The American Cancer Society has released a study that links smoking cigarettes to roughly half the deaths in 12 different cancers. In addition to lung cancer, the study specifically names 11 other cancers that are attributed to smoking.

The study was published in the Journal of the American Medical Association and uses data from the 2011 National Health Interview Survey and the Cancer Prevention Study II. Data from the study shows that the highest percentage of smoking-related deaths were in lung, trachea, larynx, and bronchus cancers. However, cigarettes were linked to roughly half the deaths from esophagus, cavity, and bladder cancer.


Researchers used a formula to calculate the cases of each type of cancer that would have likely not occurred had the patient not been a smoker. Those estimates were adjusted to take into account race, age, education, and alcohol use. That research led them to a link between cigarettes and kidney, stomach, cervical, liver, and bile duct cancers, in addition to the typical cancers that have a link to smoking.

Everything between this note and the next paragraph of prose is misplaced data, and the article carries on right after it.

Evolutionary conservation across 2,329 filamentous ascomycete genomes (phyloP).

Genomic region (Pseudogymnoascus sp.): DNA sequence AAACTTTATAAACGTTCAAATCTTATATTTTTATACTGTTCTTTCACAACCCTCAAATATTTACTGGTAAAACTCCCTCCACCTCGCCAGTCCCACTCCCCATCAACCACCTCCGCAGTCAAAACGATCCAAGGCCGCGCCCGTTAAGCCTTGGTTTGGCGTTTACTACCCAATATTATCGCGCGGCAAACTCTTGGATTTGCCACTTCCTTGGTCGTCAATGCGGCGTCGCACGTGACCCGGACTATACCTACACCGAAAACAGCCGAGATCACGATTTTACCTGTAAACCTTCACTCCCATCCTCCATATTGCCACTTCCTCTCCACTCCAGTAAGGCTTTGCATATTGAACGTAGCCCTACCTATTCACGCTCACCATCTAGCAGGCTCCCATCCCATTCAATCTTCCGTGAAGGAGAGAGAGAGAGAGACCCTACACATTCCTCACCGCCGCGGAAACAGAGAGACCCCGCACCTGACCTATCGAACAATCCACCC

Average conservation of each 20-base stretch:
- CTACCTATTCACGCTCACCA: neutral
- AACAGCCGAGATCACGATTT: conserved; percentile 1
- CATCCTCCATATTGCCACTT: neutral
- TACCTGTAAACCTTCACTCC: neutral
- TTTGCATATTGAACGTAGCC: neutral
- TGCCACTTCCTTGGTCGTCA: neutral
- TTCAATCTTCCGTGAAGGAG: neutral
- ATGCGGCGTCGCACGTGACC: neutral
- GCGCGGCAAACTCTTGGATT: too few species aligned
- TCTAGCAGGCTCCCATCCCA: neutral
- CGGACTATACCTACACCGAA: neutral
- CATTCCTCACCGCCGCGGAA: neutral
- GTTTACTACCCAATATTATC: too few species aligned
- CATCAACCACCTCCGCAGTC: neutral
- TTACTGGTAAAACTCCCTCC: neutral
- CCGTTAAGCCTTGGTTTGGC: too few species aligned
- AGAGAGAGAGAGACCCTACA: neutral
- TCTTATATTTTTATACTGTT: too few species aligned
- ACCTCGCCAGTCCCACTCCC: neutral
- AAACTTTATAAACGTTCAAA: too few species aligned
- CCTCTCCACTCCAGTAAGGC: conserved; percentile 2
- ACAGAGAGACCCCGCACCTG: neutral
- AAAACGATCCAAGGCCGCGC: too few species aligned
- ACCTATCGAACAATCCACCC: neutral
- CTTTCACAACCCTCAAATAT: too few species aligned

Of the total of 345,962 deaths from these 12 cancers, researchers estimated that 167,805 were linked to cigarettes. Obviously, cancers like lung, esophagus, trachea, and oral had a higher link to smoking, but the rate of other cancers attributed to cigarettes was still significant.

The number of cigarette-related cancer deaths remains high despite an overall decline in cigarette use across the country, from 23.2% in 2000 to 18.1% in 2012. However, the report concluded, “Continued progress in reducing cancer mortality, as well as deaths from many other diseases, will require more comprehensive tobacco control, including targeted cessation support.”